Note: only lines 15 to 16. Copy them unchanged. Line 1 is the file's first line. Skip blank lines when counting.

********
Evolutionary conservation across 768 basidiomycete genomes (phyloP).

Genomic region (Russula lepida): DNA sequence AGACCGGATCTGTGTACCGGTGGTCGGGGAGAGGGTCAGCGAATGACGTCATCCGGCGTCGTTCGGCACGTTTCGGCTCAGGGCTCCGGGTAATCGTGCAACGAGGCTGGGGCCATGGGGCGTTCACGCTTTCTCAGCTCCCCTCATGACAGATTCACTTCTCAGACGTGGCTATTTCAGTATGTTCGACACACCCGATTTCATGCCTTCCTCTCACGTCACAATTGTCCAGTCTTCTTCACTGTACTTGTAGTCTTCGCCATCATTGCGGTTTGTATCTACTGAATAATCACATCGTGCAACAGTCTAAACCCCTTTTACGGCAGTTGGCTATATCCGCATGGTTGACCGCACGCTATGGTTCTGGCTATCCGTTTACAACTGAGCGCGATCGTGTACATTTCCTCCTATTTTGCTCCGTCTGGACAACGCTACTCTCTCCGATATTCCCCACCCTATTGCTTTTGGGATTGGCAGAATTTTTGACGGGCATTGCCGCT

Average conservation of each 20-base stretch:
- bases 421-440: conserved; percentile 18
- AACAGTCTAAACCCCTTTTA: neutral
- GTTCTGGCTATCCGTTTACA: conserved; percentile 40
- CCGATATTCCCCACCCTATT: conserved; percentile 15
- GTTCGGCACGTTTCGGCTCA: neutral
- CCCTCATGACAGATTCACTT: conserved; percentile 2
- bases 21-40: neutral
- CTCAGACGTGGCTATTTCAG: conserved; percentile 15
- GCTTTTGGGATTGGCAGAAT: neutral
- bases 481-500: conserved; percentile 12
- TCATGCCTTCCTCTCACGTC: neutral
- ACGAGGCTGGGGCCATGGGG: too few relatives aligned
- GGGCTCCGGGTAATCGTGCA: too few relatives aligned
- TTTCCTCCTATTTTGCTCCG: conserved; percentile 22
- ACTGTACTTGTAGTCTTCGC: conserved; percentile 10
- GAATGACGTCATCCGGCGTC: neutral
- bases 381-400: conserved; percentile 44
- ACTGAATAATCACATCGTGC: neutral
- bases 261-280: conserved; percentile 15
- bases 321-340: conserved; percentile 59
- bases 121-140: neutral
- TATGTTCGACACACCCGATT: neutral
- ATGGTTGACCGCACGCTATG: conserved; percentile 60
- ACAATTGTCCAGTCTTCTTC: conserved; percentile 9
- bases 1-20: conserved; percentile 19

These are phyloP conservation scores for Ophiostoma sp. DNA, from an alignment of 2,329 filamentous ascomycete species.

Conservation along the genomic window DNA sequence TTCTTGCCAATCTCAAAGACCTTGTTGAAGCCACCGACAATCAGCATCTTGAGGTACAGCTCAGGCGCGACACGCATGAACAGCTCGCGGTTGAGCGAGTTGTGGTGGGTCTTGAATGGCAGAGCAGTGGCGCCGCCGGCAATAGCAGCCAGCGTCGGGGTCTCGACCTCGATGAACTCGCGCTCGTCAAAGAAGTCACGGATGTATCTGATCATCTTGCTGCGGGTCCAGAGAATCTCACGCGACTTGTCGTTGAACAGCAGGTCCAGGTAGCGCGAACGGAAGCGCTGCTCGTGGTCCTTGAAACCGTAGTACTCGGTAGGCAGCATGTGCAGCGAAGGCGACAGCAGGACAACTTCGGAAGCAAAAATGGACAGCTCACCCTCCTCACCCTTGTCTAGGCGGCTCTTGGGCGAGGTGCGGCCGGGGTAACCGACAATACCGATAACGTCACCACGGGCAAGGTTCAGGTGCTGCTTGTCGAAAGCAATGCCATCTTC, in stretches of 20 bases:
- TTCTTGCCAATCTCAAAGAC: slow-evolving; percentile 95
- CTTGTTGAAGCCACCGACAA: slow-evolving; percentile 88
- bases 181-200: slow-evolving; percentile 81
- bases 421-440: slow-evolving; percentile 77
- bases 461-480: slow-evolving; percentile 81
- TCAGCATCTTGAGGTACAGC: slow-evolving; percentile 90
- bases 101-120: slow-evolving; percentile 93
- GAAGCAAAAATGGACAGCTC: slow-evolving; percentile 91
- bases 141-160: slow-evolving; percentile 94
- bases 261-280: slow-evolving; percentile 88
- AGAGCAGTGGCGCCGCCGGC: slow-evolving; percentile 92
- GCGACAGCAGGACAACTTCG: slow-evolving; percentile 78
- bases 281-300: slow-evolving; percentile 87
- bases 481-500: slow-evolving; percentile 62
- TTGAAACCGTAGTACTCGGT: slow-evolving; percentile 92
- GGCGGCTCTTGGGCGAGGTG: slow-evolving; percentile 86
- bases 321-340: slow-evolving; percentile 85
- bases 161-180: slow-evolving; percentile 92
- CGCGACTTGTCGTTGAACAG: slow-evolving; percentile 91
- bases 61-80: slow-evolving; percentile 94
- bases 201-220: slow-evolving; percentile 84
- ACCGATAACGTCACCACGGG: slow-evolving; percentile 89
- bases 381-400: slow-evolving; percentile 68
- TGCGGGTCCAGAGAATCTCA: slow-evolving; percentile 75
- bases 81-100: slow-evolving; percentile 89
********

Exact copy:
- ACGAGGCTGGGGCCATGGGG: too few relatives aligned
- GGGCTCCGGGTAATCGTGCA: too few relatives aligned